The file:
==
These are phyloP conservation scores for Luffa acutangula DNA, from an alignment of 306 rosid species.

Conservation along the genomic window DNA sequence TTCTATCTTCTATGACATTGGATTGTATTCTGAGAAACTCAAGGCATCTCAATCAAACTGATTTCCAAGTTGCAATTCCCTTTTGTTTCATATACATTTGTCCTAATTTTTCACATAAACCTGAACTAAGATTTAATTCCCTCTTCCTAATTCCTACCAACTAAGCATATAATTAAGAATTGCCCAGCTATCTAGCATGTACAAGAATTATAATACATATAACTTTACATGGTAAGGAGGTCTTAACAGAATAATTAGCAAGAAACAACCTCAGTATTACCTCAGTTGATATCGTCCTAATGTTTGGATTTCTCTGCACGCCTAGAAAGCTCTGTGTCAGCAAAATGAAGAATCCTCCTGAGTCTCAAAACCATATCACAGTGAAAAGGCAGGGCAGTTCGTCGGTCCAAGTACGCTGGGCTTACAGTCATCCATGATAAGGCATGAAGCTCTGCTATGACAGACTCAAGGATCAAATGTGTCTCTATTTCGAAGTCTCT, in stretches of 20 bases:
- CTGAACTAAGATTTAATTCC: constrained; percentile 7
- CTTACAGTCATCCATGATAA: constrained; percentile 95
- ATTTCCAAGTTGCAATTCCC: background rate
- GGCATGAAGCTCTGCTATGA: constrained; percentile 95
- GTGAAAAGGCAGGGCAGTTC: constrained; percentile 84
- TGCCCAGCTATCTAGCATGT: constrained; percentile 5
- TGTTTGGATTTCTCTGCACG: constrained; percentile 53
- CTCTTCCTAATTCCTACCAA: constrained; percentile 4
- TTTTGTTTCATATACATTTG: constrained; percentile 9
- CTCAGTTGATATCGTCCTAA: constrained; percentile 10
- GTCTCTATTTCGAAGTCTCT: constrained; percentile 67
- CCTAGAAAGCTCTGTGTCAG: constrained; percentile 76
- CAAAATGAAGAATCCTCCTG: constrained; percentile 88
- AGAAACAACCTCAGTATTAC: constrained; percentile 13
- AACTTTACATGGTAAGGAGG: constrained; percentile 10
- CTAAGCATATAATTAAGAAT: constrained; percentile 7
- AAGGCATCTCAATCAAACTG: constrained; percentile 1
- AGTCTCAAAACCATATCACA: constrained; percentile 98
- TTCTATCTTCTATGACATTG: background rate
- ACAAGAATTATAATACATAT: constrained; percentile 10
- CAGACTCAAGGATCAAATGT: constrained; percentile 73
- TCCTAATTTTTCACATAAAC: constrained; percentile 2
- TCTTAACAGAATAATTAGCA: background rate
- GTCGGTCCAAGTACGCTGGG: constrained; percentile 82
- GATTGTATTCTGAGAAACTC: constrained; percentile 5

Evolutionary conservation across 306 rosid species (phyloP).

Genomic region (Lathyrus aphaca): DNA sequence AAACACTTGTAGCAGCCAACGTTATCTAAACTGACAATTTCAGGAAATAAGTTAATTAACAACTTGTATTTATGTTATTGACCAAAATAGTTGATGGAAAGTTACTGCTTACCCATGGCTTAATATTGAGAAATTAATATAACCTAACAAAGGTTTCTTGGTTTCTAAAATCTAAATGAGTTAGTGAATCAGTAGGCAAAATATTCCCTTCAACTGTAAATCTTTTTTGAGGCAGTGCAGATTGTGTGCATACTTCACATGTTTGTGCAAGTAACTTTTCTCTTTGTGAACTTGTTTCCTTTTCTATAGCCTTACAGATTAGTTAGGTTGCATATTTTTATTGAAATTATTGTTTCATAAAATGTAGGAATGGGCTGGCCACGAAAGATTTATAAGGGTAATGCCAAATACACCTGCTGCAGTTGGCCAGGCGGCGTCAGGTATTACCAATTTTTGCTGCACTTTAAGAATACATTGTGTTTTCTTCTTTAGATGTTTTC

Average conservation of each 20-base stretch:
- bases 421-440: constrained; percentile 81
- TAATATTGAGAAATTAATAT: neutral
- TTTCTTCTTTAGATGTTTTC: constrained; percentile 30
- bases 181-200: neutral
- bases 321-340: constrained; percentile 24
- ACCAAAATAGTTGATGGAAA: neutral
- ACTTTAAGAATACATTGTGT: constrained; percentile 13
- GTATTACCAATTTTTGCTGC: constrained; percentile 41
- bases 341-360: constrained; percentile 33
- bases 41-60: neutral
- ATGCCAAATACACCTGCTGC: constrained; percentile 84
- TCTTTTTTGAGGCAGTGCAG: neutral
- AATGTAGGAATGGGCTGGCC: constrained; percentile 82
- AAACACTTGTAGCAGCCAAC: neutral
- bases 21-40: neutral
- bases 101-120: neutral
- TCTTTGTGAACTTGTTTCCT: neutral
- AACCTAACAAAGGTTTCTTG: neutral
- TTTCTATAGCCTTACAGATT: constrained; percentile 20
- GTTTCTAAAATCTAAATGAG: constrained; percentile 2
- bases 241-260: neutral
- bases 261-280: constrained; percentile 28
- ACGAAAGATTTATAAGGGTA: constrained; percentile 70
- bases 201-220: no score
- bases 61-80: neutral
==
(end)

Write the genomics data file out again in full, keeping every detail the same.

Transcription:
These are phyloP conservation scores for Luffa acutangula DNA, from an alignment of 306 rosid species.

Conservation along the genomic window DNA sequence TTCTATCTTCTATGACATTGGATTGTATTCTGAGAAACTCAAGGCATCTCAATCAAACTGATTTCCAAGTTGCAATTCCCTTTTGTTTCATATACATTTGTCCTAATTTTTCACATAAACCTGAACTAAGATTTAATTCCCTCTTCCTAATTCCTACCAACTAAGCATATAATTAAGAATTGCCCAGCTATCTAGCATGTACAAGAATTATAATACATATAACTTTACATGGTAAGGAGGTCTTAACAGAATAATTAGCAAGAAACAACCTCAGTATTACCTCAGTTGATATCGTCCTAATGTTTGGATTTCTCTGCACGCCTAGAAAGCTCTGTGTCAGCAAAATGAAGAATCCTCCTGAGTCTCAAAACCATATCACAGTGAAAAGGCAGGGCAGTTCGTCGGTCCAAGTACGCTGGGCTTACAGTCATCCATGATAAGGCATGAAGCTCTGCTATGACAGACTCAAGGATCAAATGTGTCTCTATTTCGAAGTCTCT, in stretches of 20 bases:
- CTGAACTAAGATTTAATTCC: constrained; percentile 7
- CTTACAGTCATCCATGATAA: constrained; percentile 95
- ATTTCCAAGTTGCAATTCCC: background rate
- GGCATGAAGCTCTGCTATGA: constrained; percentile 95
- GTGAAAAGGCAGGGCAGTTC: constrained; percentile 84
- TGCCCAGCTATCTAGCATGT: constrained; percentile 5
- TGTTTGGATTTCTCTGCACG: constrained; percentile 53
- CTCTTCCTAATTCCTACCAA: constrained; percentile 4
- TTTTGTTTCATATACATTTG: constrained; percentile 9
- CTCAGTTGATATCGTCCTAA: constrained; percentile 10
- GTCTCTATTTCGAAGTCTCT: constrained; percentile 67
- CCTAGAAAGCTCTGTGTCAG: constrained; percentile 76
- CAAAATGAAGAATCCTCCTG: constrained; percentile 88
- AGAAACAACCTCAGTATTAC: constrained; percentile 13
- AACTTTACATGGTAAGGAGG: constrained; percentile 10
- CTAAGCATATAATTAAGAAT: constrained; percentile 7
- AAGGCATCTCAATCAAACTG: constrained; percentile 1
- AGTCTCAAAACCATATCACA: constrained; percentile 98
- TTCTATCTTCTATGACATTG: background rate
- ACAAGAATTATAATACATAT: constrained; percentile 10
- CAGACTCAAGGATCAAATGT: constrained; percentile 73
- TCCTAATTTTTCACATAAAC: constrained; percentile 2
- TCTTAACAGAATAATTAGCA: background rate
- GTCGGTCCAAGTACGCTGGG: constrained; percentile 82
- GATTGTATTCTGAGAAACTC: constrained; percentile 5

Evolutionary conservation across 306 rosid species (phyloP).

Genomic region (Lathyrus aphaca): DNA sequence AAACACTTGTAGCAGCCAACGTTATCTAAACTGACAATTTCAGGAAATAAGTTAATTAACAACTTGTATTTATGTTATTGACCAAAATAGTTGATGGAAAGTTACTGCTTACCCATGGCTTAATATTGAGAAATTAATATAACCTAACAAAGGTTTCTTGGTTTCTAAAATCTAAATGAGTTAGTGAATCAGTAGGCAAAATATTCCCTTCAACTGTAAATCTTTTTTGAGGCAGTGCAGATTGTGTGCATACTTCACATGTTTGTGCAAGTAACTTTTCTCTTTGTGAACTTGTTTCCTTTTCTATAGCCTTACAGATTAGTTAGGTTGCATATTTTTATTGAAATTATTGTTTCATAAAATGTAGGAATGGGCTGGCCACGAAAGATTTATAAGGGTAATGCCAAATACACCTGCTGCAGTTGGCCAGGCGGCGTCAGGTATTACCAATTTTTGCTGCACTTTAAGAATACATTGTGTTTTCTTCTTTAGATGTTTTC

Average conservation of each 20-base stretch:
- bases 421-440: constrained; percentile 81
- TAATATTGAGAAATTAATAT: neutral
- TTTCTTCTTTAGATGTTTTC: constrained; percentile 30
- bases 181-200: neutral
- bases 321-340: constrained; percentile 24
- ACCAAAATAGTTGATGGAAA: neutral
- ACTTTAAGAATACATTGTGT: constrained; percentile 13
- GTATTACCAATTTTTGCTGC: constrained; percentile 41
- bases 341-360: constrained; percentile 33
- bases 41-60: neutral
- ATGCCAAATACACCTGCTGC: constrained; percentile 84
- TCTTTTTTGAGGCAGTGCAG: neutral
- AATGTAGGAATGGGCTGGCC: constrained; percentile 82
- AAACACTTGTAGCAGCCAAC: neutral
- bases 21-40: neutral
- bases 101-120: neutral
- TCTTTGTGAACTTGTTTCCT: neutral
- AACCTAACAAAGGTTTCTTG: neutral
- TTTCTATAGCCTTACAGATT: constrained; percentile 20
- GTTTCTAAAATCTAAATGAG: constrained; percentile 2
- bases 241-260: neutral
- bases 261-280: constrained; percentile 28
- ACGAAAGATTTATAAGGGTA: constrained; percentile 70
- bases 201-220: no score
- bases 61-80: neutral